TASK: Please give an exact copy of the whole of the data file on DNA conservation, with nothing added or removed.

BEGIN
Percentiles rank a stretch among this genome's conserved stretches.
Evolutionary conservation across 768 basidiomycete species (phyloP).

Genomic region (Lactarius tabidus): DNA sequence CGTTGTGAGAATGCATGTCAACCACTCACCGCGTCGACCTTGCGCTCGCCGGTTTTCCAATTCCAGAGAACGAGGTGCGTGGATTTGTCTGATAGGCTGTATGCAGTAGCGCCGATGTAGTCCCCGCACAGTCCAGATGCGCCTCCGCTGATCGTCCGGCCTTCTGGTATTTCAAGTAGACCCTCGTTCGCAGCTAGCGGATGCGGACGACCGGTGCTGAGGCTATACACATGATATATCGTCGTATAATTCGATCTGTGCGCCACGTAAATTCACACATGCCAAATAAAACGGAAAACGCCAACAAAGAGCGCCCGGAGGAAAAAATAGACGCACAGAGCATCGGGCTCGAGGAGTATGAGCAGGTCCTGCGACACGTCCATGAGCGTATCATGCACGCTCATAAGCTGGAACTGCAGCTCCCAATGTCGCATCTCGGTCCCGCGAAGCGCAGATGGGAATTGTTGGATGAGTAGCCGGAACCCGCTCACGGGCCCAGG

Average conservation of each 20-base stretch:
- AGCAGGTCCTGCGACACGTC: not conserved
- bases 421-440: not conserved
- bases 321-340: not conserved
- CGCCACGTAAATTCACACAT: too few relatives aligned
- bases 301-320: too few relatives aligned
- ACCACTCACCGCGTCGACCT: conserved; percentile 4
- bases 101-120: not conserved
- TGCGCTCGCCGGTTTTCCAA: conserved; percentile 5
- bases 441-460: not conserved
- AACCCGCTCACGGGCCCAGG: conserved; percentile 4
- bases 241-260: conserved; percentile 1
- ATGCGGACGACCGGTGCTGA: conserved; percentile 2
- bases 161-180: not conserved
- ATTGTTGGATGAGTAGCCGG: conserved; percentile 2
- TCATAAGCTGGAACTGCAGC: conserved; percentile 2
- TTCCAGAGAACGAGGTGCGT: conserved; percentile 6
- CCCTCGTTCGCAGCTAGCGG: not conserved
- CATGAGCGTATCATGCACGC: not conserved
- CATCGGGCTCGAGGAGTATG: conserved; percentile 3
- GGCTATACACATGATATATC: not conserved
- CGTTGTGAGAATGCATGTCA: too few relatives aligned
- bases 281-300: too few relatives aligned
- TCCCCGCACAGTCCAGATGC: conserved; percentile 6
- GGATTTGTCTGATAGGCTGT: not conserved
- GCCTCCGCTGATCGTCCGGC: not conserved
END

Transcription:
Percentiles rank a stretch among this genome's conserved stretches.
Evolutionary conservation across 768 basidiomycete species (phyloP).

Genomic region (Lactarius tabidus): DNA sequence CGTTGTGAGAATGCATGTCAACCACTCACCGCGTCGACCTTGCGCTCGCCGGTTTTCCAATTCCAGAGAACGAGGTGCGTGGATTTGTCTGATAGGCTGTATGCAGTAGCGCCGATGTAGTCCCCGCACAGTCCAGATGCGCCTCCGCTGATCGTCCGGCCTTCTGGTATTTCAAGTAGACCCTCGTTCGCAGCTAGCGGATGCGGACGACCGGTGCTGAGGCTATACACATGATATATCGTCGTATAATTCGATCTGTGCGCCACGTAAATTCACACATGCCAAATAAAACGGAAAACGCCAACAAAGAGCGCCCGGAGGAAAAAATAGACGCACAGAGCATCGGGCTCGAGGAGTATGAGCAGGTCCTGCGACACGTCCATGAGCGTATCATGCACGCTCATAAGCTGGAACTGCAGCTCCCAATGTCGCATCTCGGTCCCGCGAAGCGCAGATGGGAATTGTTGGATGAGTAGCCGGAACCCGCTCACGGGCCCAGG

Average conservation of each 20-base stretch:
- AGCAGGTCCTGCGACACGTC: not conserved
- bases 421-440: not conserved
- bases 321-340: not conserved
- CGCCACGTAAATTCACACAT: too few relatives aligned
- bases 301-320: too few relatives aligned
- ACCACTCACCGCGTCGACCT: conserved; percentile 4
- bases 101-120: not conserved
- TGCGCTCGCCGGTTTTCCAA: conserved; percentile 5
- bases 441-460: not conserved
- AACCCGCTCACGGGCCCAGG: conserved; percentile 4
- bases 241-260: conserved; percentile 1
- ATGCGGACGACCGGTGCTGA: conserved; percentile 2
- bases 161-180: not conserved
- ATTGTTGGATGAGTAGCCGG: conserved; percentile 2
- TCATAAGCTGGAACTGCAGC: conserved; percentile 2
- TTCCAGAGAACGAGGTGCGT: conserved; percentile 6
- CCCTCGTTCGCAGCTAGCGG: not conserved
- CATGAGCGTATCATGCACGC: not conserved
- CATCGGGCTCGAGGAGTATG: conserved; percentile 3
- GGCTATACACATGATATATC: not conserved
- CGTTGTGAGAATGCATGTCA: too few relatives aligned
- bases 281-300: too few relatives aligned
- TCCCCGCACAGTCCAGATGC: conserved; percentile 6
- GGATTTGTCTGATAGGCTGT: not conserved
- GCCTCCGCTGATCGTCCGGC: not conserved